* Help launch an immediate search and rescue operation that fully utilizes all available U.S. resources to save imperiled lives. There is no time to lose – every hour counts!

* Address the source of this crisis – the systematic government abuse and persecution of the Rohingya.

“Governments in South East Asia must act immediately to stop this unfolding humanitarian crisis. It is crucial that countries in the region launch coordinated search and rescue operations to save those at sea – anything less could be a death sentence for thousands of people,” said Kate Schuetze, Amnesty International Asia Pacific Researcher.

“It’s harrowing to think that hundreds of people are right now drifting in a boat perilously close to dying, without food or water, and without even knowing where they are.”

“The Malaysian authorities have a duty to protect and not punish the hundreds of people who reached the country’s shores today. They must be given the medical care they desperately need, and in no circumstances be sent back to sea or transferred to a place where their rights or lives are put at risk,” said Kate Schuetze.

“Comments by the authorities that they will turn back those arriving on boats are an affront to human dignity. What’s more, if authorities follow through with these threats, they will be violating Malaysia’s international legal obligations.”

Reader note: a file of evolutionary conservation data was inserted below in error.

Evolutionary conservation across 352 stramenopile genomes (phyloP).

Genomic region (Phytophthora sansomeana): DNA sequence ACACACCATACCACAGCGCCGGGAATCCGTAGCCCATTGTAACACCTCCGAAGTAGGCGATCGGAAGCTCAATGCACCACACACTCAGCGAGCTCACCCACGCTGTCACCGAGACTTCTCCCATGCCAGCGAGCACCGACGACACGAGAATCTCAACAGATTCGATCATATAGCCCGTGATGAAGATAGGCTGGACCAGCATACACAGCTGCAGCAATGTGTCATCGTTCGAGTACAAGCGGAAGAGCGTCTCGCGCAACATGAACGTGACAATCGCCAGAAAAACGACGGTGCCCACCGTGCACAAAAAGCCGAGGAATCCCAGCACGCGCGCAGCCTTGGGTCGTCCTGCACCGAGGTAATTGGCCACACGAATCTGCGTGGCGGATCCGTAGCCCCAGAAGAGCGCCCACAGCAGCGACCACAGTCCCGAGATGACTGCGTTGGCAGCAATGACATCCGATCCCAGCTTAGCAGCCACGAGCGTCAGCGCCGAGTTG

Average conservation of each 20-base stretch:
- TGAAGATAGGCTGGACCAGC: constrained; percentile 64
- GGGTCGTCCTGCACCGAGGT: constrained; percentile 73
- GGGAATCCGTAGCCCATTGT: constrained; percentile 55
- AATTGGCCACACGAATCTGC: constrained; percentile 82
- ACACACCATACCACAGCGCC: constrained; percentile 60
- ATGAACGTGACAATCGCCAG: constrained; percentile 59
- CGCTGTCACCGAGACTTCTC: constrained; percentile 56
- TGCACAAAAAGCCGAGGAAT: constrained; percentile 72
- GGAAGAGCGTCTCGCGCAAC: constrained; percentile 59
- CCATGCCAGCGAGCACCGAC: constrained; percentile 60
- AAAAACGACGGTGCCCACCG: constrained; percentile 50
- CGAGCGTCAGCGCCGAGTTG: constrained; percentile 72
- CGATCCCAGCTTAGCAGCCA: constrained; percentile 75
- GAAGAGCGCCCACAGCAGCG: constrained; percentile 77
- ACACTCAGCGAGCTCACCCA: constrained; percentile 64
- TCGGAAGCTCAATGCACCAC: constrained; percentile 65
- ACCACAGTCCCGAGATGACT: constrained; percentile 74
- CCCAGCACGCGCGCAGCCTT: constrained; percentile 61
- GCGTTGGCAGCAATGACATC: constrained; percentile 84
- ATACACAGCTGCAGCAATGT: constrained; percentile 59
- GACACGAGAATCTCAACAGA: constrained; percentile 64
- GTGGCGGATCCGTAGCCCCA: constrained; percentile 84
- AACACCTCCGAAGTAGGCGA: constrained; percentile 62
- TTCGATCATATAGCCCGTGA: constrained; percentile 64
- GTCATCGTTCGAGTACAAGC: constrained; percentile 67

Rohingyas are first of all human beings; the right to life is the most basic rights of all the human being. No people leave their traditional hearths and homes unless there is a serious threat to their personal security. For decades, wave after wave of Burmese refugees have fled war and oppression in their native land to seek uncertain exile in neighboring countries. Human suffering is in calculable, and the continual mass migrations have created serious regional disruptions and tensions.

Rohingyas are the most persecuted among them.

The most important thing at this juncture is to save lives, instead of competing to avoid responsibility, it is key for States to share the responsibility to disembark these people immediately, Pushing them from the coast is not solution. Otherwise, as have no place to go after two Southeast Asian nations refused to offer refuge to boatloads of hungry men, women and children, they will continue to be nothing but just bodies for sale.